Why do humans need religion, or, indeed, why do they need a god, or multiple gods? There are almost no groupings of humans that have not developed a god, or gods, as far as I know.

      The world has almost as many religions and gods as it does groups. Even those who subscribe to a particular “church” seem to have many differences of beliefs within that church. The “Clergy”, for want of a better description, within each group always seem to want to expand their human coverage, preferably at the expense of another clergy’s ambitions. It is a war of continuous conflict that has engulfed mankind, probably since humans have existed.

      Most scholars would agree that wars over religion – God is always on our side, not theirs – have killed more people and created more human conflicts than all the other types of wars (economic, greed, ego, etc) put together. It may seem like a contradiction in terms, but in the sense of positive contributions to the development of humanity, religion is THE fundamental curse.

      Now, I should distinguish between “god” and religion. “God” could be an external entity of some sort, whereas religion is definitely a man-made creation – that’s why there are so many religions that worship so many gods – no outside entity that actually was a god would permit such sacrilege of permitting rivals to exist

      The renowned physicist, Stephen Hawking, was asked many times if he believed in god. His reply has reverberated with me ever since I first read about it. He said, “In all my years of studying the universe I have seen no evidence that there is a god. However, I have also seen no evidence that there isn’t.” I have absolutely no problem with that statement. So, for the purposes of this blog, I want to separate the discussion of god from that of religion. The jury is out on whether an entity/force called “God” exists, but the human race’s need for religion certainly isn’t out – apparently, humanity definitely needs religion. Now, whether that man-made entity called religion has anything to do with “god” is another debate for another time.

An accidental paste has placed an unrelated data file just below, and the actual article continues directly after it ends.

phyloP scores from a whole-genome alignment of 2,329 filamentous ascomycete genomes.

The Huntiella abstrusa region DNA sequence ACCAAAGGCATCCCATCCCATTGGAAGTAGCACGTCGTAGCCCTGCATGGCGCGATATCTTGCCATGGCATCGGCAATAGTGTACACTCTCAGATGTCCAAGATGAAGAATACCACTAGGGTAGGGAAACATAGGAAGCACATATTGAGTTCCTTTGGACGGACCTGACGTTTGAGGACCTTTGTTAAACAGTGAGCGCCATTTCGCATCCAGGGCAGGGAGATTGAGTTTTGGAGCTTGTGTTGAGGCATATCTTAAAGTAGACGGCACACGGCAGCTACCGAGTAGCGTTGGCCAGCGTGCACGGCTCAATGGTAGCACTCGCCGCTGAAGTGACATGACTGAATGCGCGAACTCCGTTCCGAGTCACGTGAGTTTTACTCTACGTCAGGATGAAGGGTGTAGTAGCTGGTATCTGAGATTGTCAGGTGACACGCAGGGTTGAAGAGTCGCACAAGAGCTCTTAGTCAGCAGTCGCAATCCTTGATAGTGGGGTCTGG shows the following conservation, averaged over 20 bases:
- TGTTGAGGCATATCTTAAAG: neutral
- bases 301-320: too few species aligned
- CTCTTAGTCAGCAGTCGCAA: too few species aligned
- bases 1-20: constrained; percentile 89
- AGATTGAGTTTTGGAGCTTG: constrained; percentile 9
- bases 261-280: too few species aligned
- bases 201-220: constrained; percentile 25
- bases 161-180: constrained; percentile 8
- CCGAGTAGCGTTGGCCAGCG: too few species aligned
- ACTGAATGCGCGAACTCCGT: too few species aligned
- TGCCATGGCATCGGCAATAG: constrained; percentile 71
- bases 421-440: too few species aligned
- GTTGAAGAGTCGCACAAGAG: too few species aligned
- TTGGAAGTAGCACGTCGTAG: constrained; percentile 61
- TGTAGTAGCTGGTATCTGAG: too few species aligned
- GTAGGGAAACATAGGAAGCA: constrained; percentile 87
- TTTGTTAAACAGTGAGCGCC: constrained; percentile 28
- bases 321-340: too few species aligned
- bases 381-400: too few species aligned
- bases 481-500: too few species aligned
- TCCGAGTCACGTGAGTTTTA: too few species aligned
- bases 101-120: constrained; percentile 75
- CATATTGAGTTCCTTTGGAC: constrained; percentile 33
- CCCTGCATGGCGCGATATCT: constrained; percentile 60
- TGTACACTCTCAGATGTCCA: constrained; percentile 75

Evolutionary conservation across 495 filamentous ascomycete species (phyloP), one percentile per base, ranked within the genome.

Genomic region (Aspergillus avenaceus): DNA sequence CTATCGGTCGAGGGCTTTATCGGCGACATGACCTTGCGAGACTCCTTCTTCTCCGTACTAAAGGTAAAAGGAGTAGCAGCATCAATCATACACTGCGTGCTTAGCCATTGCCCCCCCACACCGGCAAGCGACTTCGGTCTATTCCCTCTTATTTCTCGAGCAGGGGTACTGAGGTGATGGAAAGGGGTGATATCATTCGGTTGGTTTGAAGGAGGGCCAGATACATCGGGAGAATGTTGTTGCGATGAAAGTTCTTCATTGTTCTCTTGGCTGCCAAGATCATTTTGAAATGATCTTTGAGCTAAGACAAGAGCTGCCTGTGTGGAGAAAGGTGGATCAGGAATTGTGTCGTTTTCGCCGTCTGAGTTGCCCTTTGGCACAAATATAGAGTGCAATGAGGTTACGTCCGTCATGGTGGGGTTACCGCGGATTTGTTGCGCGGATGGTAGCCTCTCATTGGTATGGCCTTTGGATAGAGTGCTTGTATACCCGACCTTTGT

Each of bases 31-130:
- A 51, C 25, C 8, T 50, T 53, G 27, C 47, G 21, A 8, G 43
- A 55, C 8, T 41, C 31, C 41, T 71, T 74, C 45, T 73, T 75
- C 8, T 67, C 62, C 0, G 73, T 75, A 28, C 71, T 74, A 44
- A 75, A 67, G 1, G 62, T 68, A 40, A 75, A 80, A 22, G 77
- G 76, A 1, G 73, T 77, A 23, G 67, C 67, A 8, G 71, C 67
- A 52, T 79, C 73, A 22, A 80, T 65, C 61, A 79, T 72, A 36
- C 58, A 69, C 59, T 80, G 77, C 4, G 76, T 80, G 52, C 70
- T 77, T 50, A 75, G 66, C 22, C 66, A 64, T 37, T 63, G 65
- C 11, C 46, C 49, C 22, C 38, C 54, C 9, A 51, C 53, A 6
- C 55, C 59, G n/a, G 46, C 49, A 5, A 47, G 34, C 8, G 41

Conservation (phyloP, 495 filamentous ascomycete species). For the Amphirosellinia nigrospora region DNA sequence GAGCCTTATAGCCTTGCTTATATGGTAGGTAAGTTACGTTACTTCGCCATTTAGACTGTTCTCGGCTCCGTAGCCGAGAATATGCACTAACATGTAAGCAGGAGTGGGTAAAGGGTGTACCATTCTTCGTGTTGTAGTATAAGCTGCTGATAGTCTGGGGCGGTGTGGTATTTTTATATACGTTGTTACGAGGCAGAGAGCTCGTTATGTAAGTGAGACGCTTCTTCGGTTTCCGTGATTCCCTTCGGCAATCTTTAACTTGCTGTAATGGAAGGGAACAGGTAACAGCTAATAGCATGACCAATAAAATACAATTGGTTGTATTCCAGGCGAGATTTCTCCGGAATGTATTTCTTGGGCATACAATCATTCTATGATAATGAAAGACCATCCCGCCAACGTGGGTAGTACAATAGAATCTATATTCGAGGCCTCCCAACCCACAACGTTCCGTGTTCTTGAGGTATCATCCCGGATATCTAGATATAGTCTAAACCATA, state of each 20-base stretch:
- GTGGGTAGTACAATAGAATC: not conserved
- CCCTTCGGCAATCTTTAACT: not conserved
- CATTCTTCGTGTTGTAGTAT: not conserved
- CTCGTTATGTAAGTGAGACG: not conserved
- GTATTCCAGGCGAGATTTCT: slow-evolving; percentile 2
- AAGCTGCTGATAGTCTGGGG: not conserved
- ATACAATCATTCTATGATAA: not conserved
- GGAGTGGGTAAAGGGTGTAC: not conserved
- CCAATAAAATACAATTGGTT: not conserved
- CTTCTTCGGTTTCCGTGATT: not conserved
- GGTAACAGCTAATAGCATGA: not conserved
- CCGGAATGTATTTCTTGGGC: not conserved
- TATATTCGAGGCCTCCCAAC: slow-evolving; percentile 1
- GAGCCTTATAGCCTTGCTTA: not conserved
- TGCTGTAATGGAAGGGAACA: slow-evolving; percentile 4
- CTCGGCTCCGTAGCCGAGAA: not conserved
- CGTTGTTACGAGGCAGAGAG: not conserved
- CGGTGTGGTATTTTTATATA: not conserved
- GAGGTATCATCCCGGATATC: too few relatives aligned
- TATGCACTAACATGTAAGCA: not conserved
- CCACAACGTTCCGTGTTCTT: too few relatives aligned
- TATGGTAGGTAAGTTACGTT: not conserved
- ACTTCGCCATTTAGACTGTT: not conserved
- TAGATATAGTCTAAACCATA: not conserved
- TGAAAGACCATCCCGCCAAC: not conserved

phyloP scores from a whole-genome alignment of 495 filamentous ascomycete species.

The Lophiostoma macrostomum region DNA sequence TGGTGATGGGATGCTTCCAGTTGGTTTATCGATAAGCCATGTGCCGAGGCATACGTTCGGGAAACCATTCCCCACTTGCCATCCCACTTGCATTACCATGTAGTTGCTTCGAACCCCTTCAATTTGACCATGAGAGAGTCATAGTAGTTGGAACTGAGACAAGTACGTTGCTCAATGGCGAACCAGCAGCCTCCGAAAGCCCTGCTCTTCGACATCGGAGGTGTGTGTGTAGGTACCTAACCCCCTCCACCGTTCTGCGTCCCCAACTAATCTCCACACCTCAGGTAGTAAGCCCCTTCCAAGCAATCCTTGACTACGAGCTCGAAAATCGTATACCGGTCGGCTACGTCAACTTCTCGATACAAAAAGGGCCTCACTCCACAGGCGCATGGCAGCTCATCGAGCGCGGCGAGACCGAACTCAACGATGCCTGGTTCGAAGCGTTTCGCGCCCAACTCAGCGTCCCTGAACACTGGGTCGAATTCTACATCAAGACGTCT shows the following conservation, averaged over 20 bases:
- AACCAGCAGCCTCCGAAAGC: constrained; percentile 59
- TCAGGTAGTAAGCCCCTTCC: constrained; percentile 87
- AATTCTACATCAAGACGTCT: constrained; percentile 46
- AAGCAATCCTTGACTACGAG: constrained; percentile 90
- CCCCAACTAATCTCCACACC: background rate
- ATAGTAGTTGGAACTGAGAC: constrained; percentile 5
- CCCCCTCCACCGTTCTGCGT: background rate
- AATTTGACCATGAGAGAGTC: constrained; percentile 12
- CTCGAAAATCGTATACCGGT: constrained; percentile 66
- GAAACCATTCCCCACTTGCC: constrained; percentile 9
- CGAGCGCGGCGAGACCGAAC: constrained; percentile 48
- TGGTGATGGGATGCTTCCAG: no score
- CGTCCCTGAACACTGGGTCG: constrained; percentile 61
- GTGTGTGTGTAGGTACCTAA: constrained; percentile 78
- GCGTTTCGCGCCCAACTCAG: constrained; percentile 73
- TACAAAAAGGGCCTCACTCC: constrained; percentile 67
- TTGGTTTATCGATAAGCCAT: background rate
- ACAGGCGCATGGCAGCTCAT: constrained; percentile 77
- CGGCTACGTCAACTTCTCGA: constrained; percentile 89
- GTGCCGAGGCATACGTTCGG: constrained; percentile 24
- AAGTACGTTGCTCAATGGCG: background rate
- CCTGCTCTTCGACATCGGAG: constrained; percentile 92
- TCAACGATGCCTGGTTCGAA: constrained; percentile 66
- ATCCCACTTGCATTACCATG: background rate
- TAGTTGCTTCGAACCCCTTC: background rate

In a cynical sense, having something other than yourself to blame when things that go wrong, can be comforting – being able to deny responsibility always is. Having something that can offer an explanation for things you don’t understand is also comforting for many people. Being able to create a power-base out of thin air, is also a tried-and-true method of controlling the populace – man-made religion is all about control, which is why most secular leaders in history have tried to separate “church” and “state” – religion, and faith in particular, is always more powerful than secular laws.

      I realise that I am not addressing the fundamental question here, by just being cynical. On the other hand, that maybe exactly, and solely, what religion was developed for in the first place. I often wonder who dreamed up the phenomenally powerful concept of “faith”. It is the only concept in human consciousness that is immune from any argument to change opinions. Normal human thought processes, like logic, common sense, experience, even empathy, roll off faith like water off a duck’s back.

      Is it simply that the “basic human condition” tries to reject responsibility and therefore, looks for someone/something else to assume responsibility? That inevitably throws up the few who want responsibility, and that character trait, also somewhat inevitably, includes a propensity to dominate and control.

      If you follow that argument to its logical conclusion, if we could somehow change the human condition of irresponsibility by instilling in our children the ability to accept individual and collective responsibility (we, adults, are a lost cause in this sense), we wouldn’t need religion. Wouldn’t that be a novel idea?

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